South Texas Chapter

South Texas Chapter Master Naturalists…

are active in many facets of the community. In April, master naturalists participated in Earth Day/Bay Day activities in Corpus Christi for the sixth consecutive year. With an array of terrestrial and marine animal and plant specimens, naturalists provide local habitat education and outreach to hundreds of children and adults each year. In June, the South Texas chapter has been invited to participate in the World of Water event sponsored by the city’s Water Department.
In May, master naturalists joined forces with members of the Audubon Outdoor club Blucher Bunch to control the spread of Catclawvine, Macfadyena, at Blucher Park, a renown birding site in Corpus Christi. Macfadyena is a Texas invasive that can quickly smother native vegetation. The project will continue periodically throughout the year.

Image5Master Naturalists and citizen scientists for the Texas Invasives Program, Grace Lopez and Chad Huckabee assisted Mike Murphrey with a Texas Invasives training program for Moody HS teachers. On August 12th,
we met with Mike at the TAMUCC bay trail to survey the area for invasive
plants. We were able locate stands of Guinea grass, Kleberg Bluestem,
Johnson’s grass, Buffelgrass, Giant Cane, Tamarix, and Popinac and Brazilian Pepperbush. On August 14th, we met the teachers at the trail and led them to identify, get a GPS reading and document each of the invasives on the trail.
(Grace Lopez is standing second from left in first standing row. Chad
is 2nd from the right on the last row. Ist photo; Mike Murphrey is 3rd
from the left (with white T-shirt) in standing row.)


Image8South Texas Master Naturalists Garden Workday with the Boy Scouts.
The Corpus Christi Museum of Science and History sponsors an annual boy scout camp. South Texas Master Naturalists have been invited to participate for the last several years. To comply with community service project goals, the boy scouts assist master naturalists with summer maintenance of the Santa Maria Plaza Bird n’ Butterfly Garden, a project of South Texas Master Naturalists. The boys and their sponsors worked side by side with master naturalists on a day that can only be described as extremely hot, humid and with little or no breeze. As naturalists trimmed shrubs, the boy scouts carried debris to the dumpster, raked, and spread a truckload of mulch in the garden beds. They worked enthusiastically and relentlessly. Their only reprieve from the heat were frequent rest, water and shade breaks with intermittent head drenching with the water hose. Needless to say, the head drenching was a hit and the boys came back for more.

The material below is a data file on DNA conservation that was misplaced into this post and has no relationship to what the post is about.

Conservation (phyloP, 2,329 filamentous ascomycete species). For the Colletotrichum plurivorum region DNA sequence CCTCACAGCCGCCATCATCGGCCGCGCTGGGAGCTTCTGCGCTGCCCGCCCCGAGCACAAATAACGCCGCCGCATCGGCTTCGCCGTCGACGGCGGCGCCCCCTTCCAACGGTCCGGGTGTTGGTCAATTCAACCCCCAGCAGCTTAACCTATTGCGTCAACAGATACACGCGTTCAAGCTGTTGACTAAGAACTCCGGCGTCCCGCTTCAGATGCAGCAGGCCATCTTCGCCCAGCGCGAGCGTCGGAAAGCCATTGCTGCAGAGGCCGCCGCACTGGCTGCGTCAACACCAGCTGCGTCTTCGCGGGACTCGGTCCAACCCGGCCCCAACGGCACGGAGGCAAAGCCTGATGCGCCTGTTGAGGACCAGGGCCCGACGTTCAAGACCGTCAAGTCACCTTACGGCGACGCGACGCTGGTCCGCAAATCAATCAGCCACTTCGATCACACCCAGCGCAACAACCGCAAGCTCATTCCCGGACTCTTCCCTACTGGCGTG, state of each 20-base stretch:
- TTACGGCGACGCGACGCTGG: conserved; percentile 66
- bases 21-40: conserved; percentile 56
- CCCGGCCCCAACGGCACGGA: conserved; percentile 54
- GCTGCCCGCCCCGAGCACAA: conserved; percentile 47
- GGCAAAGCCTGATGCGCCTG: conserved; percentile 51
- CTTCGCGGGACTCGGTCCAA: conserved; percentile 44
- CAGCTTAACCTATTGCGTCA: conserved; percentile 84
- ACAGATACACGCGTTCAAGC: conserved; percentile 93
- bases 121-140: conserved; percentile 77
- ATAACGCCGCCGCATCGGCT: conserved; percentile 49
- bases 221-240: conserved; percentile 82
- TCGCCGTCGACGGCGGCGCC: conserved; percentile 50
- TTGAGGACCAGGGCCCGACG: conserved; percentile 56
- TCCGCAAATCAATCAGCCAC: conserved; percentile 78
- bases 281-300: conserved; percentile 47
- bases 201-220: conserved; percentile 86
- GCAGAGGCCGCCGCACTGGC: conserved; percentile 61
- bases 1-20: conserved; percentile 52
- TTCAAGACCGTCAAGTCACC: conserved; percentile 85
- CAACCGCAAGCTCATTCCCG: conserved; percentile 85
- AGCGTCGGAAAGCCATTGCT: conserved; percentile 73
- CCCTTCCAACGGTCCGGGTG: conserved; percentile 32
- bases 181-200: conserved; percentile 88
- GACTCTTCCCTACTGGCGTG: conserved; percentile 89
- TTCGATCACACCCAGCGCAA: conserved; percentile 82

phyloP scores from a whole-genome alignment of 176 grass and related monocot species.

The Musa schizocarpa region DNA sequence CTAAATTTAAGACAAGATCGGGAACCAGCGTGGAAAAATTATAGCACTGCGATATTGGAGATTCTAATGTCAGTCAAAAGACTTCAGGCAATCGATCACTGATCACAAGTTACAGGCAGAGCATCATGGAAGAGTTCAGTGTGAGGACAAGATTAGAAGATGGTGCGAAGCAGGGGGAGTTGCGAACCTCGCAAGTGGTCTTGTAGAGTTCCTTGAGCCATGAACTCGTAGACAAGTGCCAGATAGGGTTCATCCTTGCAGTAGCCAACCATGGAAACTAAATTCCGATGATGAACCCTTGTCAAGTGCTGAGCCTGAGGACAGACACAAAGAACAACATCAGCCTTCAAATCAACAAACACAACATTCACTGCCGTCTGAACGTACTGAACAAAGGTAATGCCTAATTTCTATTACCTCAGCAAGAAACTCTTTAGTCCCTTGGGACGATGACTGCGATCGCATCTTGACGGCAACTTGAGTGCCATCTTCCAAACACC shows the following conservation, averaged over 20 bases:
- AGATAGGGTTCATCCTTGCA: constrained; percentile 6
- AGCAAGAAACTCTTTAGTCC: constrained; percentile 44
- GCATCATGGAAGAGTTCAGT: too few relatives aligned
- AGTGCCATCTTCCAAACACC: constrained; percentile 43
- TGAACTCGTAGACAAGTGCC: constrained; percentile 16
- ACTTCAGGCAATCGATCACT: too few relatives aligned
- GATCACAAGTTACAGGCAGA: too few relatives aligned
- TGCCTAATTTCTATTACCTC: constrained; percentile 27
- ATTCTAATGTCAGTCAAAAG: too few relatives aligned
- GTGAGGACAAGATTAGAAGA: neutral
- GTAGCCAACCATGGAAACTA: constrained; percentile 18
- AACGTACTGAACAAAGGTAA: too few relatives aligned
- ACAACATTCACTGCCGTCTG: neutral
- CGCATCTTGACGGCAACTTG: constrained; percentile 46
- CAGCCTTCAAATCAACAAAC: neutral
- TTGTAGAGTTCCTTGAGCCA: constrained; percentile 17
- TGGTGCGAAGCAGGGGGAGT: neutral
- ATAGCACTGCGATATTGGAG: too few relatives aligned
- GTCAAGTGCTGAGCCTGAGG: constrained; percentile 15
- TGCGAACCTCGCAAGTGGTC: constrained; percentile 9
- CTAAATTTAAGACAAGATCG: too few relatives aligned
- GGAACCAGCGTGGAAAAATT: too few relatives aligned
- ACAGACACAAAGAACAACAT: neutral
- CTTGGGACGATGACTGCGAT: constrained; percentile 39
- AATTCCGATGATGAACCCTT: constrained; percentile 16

With approximately 50 workhorse boy scouts, we were able to complete the garden work within two hours. We almost beat the 109 degree heat index for that day. These boys were a great inspiration for us, and we are very grateful for their help in achieving our task.


Image9


1. Master naturalist, David Griffin, works with boy scouts trimming and raking Esperanza bed outside the garden gate in first photo.
2. A group of boy scouts pose by the MN garden sign in the second photo and enjoy a head drenching in the last photo.

3. Other naturalists that participated were Ellen Anderson, Jeannie O’Leary, Sibyl Deacon, Chad Huckabee and Grace Lopez


South Texas Chapter Master Naturalists…

Image10are active in many facets of the community. In April, master naturalists participated in Earth Day/Bay Day activities in Corpus Christi for the sixth consecutive year. With an array of terrestrial and marine animal and plant specimens, naturalists provide local habitat education and outreach to hundreds of children and adults each year. In June, the South Texas chapter has been invited to participate in the World of Water event sponsored by the city’s Water Department.
In May, master naturalists joined forces with members of the Audubon Outdoor club Blucher Bunch to control the spread of Catclawvine, Macfadyena, at Blucher Park, a renown birding site in Corpus Christi. Macfadyena is a Texas invasive that can quickly smother native vegetation. The project will continue periodically throughout the year.

Image11Note: Caption
1:Chad Huckabee works with children at the Earth Day/Bay Day festival.

Caption 2: Karl Kirksmeyer, John McElroy, Olga Beaber and Cliff Beaber and Grace Lopez (not included) form the Catclawvine eradication team in May.


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